Patients receiving INF-α therapy within the last 6 months before inclusion, with a history of malignancy, HCV infection, or HIV were excluded. The study was approved by the local ethics committee (WF-035/17).

2.2. Antibody diagnostics

Testing for autoantibodies was performed by trained personnel at the Institute of Immunology at the University Medical Center Hamburg-Eppendorf. ANA, SMA, LKM-1, and AMA were assessed by immunofluorescence testing. HEp-2 Cells (human epithelioma cells) and tissue slides (Euroimmun, Lübeck, Germany) were incubated in accordance with the manufacturer’s instructions, and interpretation was performed manually using the Eurostar microscope (Euroimmun, Lübeck Germany). SLA was tested by ELISA using enzyme immunoassays from Euroimmun, Germany (11, 34). According to our internal laboratory criteria, we regarded ANA, SMA, and LKM-1 as positive at a titer of >1:80, AMA as positive at titers of ≥1:40, and SLA/LP as positive if ≥20 U/mL. IgG levels were deemed elevated above the cut-off 16 g/L.

2.3. Statistics

All data were collected in a Microsoft® Excel® (Version 12.3.6 for Mac) file and imported into IBM SPSS (Version 24.0 for Mac, Armonk, NY, United States, 2016) for statistical analysis.

Data are presented as absolute numbers and percentages or as the median and interquartile range (IQR). Nominal variables were compared using the Chi-Square test. Metric variables were analyzed using the Mann–Whitney-U-test because there was no normal distribution. Spearman’s rho was used for correlation analysis: the statistical significance is indicated following the correlation coefficient (r) (*p < 0.05, **p < 0.01).

3. Results

3.1. Baseline characteristics of the study population

The baseline characteristics of the three patient cohorts are summarized in Table 1. The three cohorts differed in terms of age: patients in the CHB cohort had a median age of 37 years, in the CHD cohort the median age was 45 years, and 54 years in the AIH cohort. Not surprisingly, there were significantly more men in the HDV cohort than in the AIH cohort since AIH is known to be a disease with predominance in women (60% versus 33%) (10).

TABLE 1
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Table 1. Baseline characteristics of the study population.

In the CHB cohort, 16% were under treatment with nucleoside/nucleotide analogs (NA) and had a median viral load under the limit of detection (0–456 IU/mL); 1% had previously undergone treatment with IFN-α and had an HBV DNA load of 130 IU/mL; 83% were therapy naïve and had a median viral load of 2,400 (422–20,250) IU/ml.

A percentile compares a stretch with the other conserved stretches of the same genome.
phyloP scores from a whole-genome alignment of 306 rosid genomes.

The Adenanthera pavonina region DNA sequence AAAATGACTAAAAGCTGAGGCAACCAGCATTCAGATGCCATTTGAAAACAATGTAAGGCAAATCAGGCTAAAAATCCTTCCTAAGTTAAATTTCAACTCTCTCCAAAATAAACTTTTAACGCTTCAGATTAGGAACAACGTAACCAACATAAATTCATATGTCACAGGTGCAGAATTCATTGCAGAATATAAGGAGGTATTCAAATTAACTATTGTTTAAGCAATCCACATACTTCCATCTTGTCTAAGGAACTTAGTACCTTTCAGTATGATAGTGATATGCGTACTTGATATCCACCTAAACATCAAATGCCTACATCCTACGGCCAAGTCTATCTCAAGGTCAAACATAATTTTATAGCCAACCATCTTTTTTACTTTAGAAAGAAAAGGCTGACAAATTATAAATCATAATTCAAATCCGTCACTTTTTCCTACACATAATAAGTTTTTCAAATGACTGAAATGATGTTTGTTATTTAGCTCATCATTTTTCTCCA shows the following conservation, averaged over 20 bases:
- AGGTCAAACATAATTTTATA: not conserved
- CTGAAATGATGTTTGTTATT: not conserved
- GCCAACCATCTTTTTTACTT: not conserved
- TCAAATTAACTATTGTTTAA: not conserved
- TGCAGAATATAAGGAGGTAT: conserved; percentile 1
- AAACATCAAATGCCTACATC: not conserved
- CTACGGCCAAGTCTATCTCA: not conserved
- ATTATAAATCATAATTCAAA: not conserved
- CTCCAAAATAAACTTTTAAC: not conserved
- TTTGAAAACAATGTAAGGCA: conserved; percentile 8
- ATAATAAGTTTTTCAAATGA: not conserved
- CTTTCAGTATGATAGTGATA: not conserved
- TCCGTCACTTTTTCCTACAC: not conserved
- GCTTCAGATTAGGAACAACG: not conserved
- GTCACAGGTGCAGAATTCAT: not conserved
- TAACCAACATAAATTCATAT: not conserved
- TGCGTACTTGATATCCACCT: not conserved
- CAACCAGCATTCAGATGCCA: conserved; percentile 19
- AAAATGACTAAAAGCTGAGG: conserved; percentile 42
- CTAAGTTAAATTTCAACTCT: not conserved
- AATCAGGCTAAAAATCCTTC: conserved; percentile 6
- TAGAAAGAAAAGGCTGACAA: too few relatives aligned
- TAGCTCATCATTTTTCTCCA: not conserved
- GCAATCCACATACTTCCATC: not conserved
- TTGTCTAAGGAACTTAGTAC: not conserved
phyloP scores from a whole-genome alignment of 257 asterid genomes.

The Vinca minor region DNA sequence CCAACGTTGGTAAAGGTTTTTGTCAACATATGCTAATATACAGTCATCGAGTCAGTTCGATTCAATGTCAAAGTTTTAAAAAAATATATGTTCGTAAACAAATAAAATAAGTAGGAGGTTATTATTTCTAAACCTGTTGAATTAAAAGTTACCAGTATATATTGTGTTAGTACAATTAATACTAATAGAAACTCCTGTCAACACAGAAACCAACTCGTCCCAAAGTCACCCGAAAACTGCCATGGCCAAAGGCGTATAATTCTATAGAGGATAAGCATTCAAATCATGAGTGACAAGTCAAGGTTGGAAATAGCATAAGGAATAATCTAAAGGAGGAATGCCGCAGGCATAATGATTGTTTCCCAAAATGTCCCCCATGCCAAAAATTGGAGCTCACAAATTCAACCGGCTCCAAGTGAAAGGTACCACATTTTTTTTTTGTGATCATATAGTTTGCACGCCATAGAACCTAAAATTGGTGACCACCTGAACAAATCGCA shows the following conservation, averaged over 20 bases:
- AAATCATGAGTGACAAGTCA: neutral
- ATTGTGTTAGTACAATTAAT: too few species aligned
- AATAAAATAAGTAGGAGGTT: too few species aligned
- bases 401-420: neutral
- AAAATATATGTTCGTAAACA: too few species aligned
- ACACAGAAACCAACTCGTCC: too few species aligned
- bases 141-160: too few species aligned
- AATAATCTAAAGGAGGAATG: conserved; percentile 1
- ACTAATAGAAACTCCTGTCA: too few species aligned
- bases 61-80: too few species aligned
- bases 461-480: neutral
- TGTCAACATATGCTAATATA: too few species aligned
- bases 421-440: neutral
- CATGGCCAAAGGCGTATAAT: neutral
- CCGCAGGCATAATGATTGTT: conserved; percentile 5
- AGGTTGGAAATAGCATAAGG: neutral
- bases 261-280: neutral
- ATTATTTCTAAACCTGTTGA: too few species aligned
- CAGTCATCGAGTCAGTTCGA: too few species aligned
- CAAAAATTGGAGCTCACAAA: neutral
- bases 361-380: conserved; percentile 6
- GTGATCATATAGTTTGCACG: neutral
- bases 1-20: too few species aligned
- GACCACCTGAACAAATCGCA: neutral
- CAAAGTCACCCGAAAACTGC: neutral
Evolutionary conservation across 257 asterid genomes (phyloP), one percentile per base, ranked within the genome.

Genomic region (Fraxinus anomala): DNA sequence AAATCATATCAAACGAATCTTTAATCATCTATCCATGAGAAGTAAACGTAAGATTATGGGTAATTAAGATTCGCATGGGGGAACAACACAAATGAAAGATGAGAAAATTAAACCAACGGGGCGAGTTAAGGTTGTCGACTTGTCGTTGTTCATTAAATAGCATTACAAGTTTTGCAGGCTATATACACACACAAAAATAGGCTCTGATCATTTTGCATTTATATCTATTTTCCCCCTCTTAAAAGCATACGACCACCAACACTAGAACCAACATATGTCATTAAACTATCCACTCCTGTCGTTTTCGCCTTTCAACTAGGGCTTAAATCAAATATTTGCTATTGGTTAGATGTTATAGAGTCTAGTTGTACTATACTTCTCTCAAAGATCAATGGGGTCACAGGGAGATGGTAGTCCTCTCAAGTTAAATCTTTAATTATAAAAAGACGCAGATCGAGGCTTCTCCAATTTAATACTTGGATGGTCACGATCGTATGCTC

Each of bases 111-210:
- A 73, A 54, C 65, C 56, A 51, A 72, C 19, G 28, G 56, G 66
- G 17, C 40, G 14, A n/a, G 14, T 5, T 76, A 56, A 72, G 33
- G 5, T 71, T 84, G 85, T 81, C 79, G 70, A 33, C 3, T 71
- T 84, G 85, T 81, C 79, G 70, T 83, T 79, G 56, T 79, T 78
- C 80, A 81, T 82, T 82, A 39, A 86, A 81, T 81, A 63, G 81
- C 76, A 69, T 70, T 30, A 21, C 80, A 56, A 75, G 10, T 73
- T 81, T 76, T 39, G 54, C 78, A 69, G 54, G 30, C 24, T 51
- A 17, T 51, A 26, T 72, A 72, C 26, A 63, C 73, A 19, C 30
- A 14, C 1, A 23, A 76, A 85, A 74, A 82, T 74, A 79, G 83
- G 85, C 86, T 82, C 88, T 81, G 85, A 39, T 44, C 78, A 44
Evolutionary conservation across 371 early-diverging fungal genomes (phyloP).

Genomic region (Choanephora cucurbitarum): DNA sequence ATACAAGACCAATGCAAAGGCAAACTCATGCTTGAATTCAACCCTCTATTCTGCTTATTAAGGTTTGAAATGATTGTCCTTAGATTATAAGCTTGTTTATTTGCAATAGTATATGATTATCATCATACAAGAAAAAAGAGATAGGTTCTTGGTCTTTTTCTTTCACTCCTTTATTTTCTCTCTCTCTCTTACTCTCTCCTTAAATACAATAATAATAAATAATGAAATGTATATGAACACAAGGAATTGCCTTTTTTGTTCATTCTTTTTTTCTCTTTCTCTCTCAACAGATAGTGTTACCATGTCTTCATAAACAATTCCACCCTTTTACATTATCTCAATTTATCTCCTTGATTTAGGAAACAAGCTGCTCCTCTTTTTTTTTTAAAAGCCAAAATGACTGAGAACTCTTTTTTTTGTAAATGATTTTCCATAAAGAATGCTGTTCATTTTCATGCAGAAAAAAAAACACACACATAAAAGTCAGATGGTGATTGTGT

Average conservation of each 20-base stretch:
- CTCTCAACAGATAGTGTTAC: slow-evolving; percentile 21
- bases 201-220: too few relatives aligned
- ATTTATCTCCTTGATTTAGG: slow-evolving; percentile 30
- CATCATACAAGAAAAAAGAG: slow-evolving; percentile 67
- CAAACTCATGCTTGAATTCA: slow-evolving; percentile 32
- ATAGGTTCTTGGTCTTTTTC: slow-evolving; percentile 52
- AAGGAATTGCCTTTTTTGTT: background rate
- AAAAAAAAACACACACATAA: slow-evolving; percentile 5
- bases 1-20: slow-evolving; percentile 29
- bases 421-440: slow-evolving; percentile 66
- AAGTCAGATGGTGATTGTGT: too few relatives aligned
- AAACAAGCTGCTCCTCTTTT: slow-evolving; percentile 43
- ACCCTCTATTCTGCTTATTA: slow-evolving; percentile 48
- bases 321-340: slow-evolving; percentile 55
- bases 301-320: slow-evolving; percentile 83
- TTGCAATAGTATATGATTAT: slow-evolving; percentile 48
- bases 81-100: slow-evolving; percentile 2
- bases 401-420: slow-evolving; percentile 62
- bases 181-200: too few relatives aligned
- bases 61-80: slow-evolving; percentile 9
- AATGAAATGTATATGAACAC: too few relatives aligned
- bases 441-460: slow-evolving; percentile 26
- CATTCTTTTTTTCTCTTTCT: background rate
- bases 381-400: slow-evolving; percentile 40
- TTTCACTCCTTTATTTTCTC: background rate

In the CHD cohort, 17% of patients were under treatment with nucleoside/nucleotide analogs (NA) and had median HDV and HBV viremia underneath the detection limit (HDV RNA: 0–12,200 IU/mL; HBV DNA: 0–200 IU/mL); 43% of HDV patients had previously undergone treatment with IFN-α and had a median HDV viremia of 32,000 IU/mL (870–220,000) and a median HBV viremia of 70 (6–790) IU/ml; 40% were therapy naïve and had a median HDV viremia under the limit of detection (0–300 IU/mL) and a median HBV DNA load of 378 (35–3,490) IU/ml.

82% of AIH patients were treatment naïve at the time of study inclusion. 7% of patients had received steroids (prednisolone or budesonide) before, and another 11% had previously been treated with steroids and azathioprine.

3.2. IgG levels in patients with viral hepatitis compared to AIH patients

Patients with CHD had statistically higher IgG levels than patients with CHB (p < 0.01), but lower IgG levels than patients with AIH (p < 0.05). In the AIH cohort, the median IgG level was 19.5 g/L (15.5–27.4) and was elevated in 73% of cases. In the CHD cohort, IgG levels were measured with a median value of 16.9 g/L (12.3–22.4). Elevated IgG levels were detected in 54% of CHD patients. In the CHB cohort, the median IgG level was 12.7 g/L (10.2–14.3) and was elevated in 12% (Figure 1). In addition, patients with CHD showed a weak correlation between IgG levels and HDV viral load levels (r = 0.39*), whereas there was no correlation between IgG levels and HBV viral loads. Thus, patients with detectable HDV RNA (46%) had significantly higher IgG levels compared to patients with undetectable HDV RNA (p > 0.01). Patients with undetectable HDV RNA had similar IgG levels to patients of the CHB cohort. IgG levels were similar in viremic CHD patients regardless of the IFN-α treatment status. IgG levels also correlated weakly significantly with ANA titers in patients with CHD (r = 0.42*). In patients with AIH, IgG levels correlated weakly with SMA titers (r = 0.34*; Table 2).

FIGURE 1